OPINION | Marshall Dlamini: EFF turns nine - Building a solid organisational foundation for economic freedom

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EFF supporters at the party's manifesto launch.
EFF supporters at the party's manifesto launch.
Kayleen Morgan

Nine years later, there is no doubt that the EFF's presence in all parts of South Africa positions the organisation as the future government, writes EFF secretary-general Marshall Dlamini


On 26 July 2013, delegates representing youth, workers, traditional leaders, activists, non-profit organisations, political parties, churches, academics, students and many more, from all across the length and breadth of South Africa, gathered in Soweto.

The question on everyone's mind was: what is to be done?

To many, especially doomsayers and those who opposed the dismantling of economic apartheid, the gathering was viewed as nothing more than a gathering of chance takers. Many people made this mistake because of their subjective bias toward anything formed and owned by black people, particularly youth. More than nine years later, the Economic Freedom Fighters (EFF) is the only weapon in the hands of black people to fight for economic freedom in our lifetime.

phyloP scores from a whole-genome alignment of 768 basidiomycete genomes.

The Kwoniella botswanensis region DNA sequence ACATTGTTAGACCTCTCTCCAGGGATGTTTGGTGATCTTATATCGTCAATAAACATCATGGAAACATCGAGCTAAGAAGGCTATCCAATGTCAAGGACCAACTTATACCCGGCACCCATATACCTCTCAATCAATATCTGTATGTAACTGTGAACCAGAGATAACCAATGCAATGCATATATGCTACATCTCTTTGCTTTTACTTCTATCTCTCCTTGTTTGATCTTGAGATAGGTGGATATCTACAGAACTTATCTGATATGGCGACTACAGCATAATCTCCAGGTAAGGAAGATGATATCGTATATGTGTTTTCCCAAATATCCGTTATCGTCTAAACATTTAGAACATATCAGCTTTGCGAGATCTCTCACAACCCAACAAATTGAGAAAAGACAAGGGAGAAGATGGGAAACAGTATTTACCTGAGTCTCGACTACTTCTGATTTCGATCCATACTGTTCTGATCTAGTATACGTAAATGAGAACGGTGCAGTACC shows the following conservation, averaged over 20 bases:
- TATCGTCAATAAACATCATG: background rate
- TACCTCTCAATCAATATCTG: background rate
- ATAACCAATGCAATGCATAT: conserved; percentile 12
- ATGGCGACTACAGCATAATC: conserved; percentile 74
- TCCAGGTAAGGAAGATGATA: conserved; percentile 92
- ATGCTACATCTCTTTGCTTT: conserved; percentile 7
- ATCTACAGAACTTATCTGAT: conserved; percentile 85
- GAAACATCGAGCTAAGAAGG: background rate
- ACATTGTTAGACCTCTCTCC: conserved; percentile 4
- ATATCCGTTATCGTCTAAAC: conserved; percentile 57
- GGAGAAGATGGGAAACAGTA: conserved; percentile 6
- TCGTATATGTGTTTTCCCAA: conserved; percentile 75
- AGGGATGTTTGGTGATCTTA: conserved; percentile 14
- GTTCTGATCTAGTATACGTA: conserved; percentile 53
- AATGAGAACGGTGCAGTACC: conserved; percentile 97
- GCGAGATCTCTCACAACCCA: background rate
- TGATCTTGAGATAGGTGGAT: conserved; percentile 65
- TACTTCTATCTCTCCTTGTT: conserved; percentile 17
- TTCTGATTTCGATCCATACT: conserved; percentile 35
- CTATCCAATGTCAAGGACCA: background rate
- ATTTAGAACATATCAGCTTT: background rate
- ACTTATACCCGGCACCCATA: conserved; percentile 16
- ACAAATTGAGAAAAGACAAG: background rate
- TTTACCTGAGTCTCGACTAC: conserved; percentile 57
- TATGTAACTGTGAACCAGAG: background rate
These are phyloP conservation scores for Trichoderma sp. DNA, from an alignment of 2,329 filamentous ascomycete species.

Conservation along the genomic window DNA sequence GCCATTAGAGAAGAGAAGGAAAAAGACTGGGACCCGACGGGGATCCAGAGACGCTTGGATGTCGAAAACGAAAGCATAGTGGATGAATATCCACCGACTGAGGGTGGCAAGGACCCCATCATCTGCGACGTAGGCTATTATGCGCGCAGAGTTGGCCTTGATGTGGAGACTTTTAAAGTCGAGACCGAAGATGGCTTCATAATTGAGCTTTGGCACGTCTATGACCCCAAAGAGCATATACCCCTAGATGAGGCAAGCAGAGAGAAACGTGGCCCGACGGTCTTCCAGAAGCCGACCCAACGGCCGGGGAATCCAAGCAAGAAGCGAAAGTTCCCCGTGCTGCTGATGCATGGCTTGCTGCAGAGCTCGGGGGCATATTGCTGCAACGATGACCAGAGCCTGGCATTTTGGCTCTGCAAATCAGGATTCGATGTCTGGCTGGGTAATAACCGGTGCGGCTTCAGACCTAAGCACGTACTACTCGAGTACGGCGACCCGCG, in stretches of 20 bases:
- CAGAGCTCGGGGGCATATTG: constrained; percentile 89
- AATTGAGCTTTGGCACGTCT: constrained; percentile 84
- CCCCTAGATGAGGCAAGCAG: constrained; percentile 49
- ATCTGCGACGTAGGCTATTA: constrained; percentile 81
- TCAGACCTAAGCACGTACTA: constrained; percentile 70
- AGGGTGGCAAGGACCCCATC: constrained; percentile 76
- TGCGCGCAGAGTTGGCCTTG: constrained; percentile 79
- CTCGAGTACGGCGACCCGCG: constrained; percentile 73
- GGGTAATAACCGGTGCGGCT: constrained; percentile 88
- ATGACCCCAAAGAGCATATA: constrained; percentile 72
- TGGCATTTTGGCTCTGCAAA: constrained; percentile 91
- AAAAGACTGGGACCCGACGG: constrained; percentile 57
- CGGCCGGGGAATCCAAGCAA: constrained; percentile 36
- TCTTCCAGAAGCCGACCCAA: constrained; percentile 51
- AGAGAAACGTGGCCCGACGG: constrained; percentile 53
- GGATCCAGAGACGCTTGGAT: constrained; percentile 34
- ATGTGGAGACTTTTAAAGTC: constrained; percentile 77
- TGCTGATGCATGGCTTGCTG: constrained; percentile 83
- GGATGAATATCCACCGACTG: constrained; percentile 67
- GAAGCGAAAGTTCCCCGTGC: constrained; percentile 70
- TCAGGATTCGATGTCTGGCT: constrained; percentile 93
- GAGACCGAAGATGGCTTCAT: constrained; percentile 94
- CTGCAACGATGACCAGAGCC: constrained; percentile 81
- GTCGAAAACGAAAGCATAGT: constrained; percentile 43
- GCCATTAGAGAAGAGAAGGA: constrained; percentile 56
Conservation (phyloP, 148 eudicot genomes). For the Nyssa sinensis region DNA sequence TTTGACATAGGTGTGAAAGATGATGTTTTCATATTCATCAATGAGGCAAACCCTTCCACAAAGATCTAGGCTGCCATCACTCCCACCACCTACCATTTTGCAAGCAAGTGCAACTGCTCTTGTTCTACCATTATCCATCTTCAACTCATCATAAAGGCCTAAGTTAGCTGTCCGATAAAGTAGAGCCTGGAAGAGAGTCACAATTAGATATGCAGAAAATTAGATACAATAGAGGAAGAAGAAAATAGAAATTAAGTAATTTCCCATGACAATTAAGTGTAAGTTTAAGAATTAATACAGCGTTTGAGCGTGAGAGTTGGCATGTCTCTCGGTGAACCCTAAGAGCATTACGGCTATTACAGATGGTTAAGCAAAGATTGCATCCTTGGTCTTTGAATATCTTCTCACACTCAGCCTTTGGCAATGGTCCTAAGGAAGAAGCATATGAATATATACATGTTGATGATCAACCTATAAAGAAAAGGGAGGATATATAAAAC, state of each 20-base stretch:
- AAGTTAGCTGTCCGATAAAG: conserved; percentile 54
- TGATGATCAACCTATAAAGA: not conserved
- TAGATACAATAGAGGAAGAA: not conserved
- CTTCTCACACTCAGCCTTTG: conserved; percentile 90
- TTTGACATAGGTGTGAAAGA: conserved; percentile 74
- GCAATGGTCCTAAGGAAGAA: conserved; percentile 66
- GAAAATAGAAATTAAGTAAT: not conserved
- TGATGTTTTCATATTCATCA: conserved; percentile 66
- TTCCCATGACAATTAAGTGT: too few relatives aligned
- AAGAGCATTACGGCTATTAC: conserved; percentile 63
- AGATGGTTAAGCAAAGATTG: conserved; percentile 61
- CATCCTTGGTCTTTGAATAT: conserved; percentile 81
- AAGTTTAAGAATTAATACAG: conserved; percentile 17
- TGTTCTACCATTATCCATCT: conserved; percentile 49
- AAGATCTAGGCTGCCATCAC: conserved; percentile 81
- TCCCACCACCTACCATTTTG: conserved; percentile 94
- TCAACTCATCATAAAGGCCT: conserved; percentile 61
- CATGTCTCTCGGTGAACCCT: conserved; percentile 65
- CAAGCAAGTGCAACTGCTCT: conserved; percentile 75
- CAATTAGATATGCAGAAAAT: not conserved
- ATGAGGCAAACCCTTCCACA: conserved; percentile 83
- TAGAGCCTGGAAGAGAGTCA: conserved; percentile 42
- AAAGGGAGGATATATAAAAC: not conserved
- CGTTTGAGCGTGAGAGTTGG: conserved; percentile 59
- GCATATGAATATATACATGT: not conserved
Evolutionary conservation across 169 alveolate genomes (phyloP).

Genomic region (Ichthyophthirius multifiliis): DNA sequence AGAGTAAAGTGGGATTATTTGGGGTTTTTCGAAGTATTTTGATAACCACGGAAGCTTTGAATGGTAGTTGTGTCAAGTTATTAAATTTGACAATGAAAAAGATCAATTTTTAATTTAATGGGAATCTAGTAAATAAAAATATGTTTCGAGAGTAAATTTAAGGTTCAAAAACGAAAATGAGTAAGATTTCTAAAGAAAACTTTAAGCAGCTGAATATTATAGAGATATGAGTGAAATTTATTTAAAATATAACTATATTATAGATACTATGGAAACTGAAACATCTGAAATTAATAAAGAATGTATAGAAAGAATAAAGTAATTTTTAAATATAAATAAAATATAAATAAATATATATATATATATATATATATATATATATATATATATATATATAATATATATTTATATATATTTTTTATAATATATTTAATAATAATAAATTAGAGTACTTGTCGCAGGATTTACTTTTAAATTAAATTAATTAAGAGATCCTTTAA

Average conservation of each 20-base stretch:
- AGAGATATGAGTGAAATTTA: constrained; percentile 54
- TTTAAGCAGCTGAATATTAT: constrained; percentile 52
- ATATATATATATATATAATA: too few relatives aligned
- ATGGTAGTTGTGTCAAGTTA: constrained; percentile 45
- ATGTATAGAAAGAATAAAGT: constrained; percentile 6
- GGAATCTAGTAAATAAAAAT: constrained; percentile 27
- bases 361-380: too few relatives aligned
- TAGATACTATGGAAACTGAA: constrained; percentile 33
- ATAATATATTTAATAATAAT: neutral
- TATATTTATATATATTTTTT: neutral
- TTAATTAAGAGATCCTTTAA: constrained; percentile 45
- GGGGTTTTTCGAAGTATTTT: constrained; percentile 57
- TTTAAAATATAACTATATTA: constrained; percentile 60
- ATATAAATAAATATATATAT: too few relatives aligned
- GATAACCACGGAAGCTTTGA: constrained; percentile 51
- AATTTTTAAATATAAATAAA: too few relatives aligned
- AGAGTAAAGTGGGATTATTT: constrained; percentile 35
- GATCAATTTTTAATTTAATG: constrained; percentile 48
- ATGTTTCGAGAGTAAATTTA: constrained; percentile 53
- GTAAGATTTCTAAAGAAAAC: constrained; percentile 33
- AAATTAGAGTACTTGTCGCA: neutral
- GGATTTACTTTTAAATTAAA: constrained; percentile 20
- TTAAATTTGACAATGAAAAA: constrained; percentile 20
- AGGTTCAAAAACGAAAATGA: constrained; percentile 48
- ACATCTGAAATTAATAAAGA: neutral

Political parties formed post-1994 in South Africa, in the democratic dispensation, there were either regionalist organisations confined to a certain geographical area, based on race or religion. The EFF is the first and only political party that is able to challenge the ruling party as it is not regionalist, not confined to one particular district or province, and not for a particular race or language. Instead, the EFF is guided by principles that affect all and seeks to lead a generation of young people on a trajectory of economic freedom in our lifetime.

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The delegates saw it fitting to agree that the EFF should be an economic emancipation movement, which should be mass-based, associated and related constantly with the grassroots and community movements, anti-capitalist, anti-imperialist and, importantly, contest political power in all spheres of government.

The EFF effectively outdid all political organisations founded post-1994 in terms of quantitative expansion and qualitative contributions to South Africa's political, ideological and parliamentary discourse.